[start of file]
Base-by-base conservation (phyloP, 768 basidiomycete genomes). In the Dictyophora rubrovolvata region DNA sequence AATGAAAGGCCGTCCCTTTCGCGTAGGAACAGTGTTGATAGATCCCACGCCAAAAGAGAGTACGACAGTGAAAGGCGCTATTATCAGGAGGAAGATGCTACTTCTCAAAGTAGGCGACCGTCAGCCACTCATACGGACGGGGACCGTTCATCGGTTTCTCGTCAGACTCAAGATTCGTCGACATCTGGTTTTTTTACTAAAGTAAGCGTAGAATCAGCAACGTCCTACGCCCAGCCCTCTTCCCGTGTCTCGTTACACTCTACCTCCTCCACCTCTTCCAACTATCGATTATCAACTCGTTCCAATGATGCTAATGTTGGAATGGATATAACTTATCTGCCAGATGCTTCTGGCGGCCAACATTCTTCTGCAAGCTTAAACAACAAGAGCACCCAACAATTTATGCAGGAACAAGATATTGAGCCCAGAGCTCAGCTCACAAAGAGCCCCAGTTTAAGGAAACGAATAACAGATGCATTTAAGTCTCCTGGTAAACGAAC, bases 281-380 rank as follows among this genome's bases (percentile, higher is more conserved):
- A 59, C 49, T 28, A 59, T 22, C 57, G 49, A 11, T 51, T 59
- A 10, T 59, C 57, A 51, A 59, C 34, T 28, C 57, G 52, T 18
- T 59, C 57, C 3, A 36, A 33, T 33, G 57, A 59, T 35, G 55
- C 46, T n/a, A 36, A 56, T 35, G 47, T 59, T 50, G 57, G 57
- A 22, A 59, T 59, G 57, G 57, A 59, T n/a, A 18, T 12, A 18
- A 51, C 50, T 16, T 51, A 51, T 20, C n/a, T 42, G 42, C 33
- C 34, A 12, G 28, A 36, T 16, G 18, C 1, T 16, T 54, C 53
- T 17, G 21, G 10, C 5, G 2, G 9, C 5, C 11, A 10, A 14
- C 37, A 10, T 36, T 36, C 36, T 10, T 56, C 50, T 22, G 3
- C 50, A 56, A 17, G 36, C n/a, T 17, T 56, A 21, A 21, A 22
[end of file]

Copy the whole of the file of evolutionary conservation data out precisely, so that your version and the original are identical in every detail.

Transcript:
Base-by-base conservation (phyloP, 768 basidiomycete genomes). In the Dictyophora rubrovolvata region DNA sequence AATGAAAGGCCGTCCCTTTCGCGTAGGAACAGTGTTGATAGATCCCACGCCAAAAGAGAGTACGACAGTGAAAGGCGCTATTATCAGGAGGAAGATGCTACTTCTCAAAGTAGGCGACCGTCAGCCACTCATACGGACGGGGACCGTTCATCGGTTTCTCGTCAGACTCAAGATTCGTCGACATCTGGTTTTTTTACTAAAGTAAGCGTAGAATCAGCAACGTCCTACGCCCAGCCCTCTTCCCGTGTCTCGTTACACTCTACCTCCTCCACCTCTTCCAACTATCGATTATCAACTCGTTCCAATGATGCTAATGTTGGAATGGATATAACTTATCTGCCAGATGCTTCTGGCGGCCAACATTCTTCTGCAAGCTTAAACAACAAGAGCACCCAACAATTTATGCAGGAACAAGATATTGAGCCCAGAGCTCAGCTCACAAAGAGCCCCAGTTTAAGGAAACGAATAACAGATGCATTTAAGTCTCCTGGTAAACGAAC, bases 281-380 rank as follows among this genome's bases (percentile, higher is more conserved):
- A 59, C 49, T 28, A 59, T 22, C 57, G 49, A 11, T 51, T 59
- A 10, T 59, C 57, A 51, A 59, C 34, T 28, C 57, G 52, T 18
- T 59, C 57, C 3, A 36, A 33, T 33, G 57, A 59, T 35, G 55
- C 46, T n/a, A 36, A 56, T 35, G 47, T 59, T 50, G 57, G 57
- A 22, A 59, T 59, G 57, G 57, A 59, T n/a, A 18, T 12, A 18
- A 51, C 50, T 16, T 51, A 51, T 20, C n/a, T 42, G 42, C 33
- C 34, A 12, G 28, A 36, T 16, G 18, C 1, T 16, T 54, C 53
- T 17, G 21, G 10, C 5, G 2, G 9, C 5, C 11, A 10, A 14
- C 37, A 10, T 36, T 36, C 36, T 10, T 56, C 50, T 22, G 3
- C 50, A 56, A 17, G 36, C n/a, T 17, T 56, A 21, A 21, A 22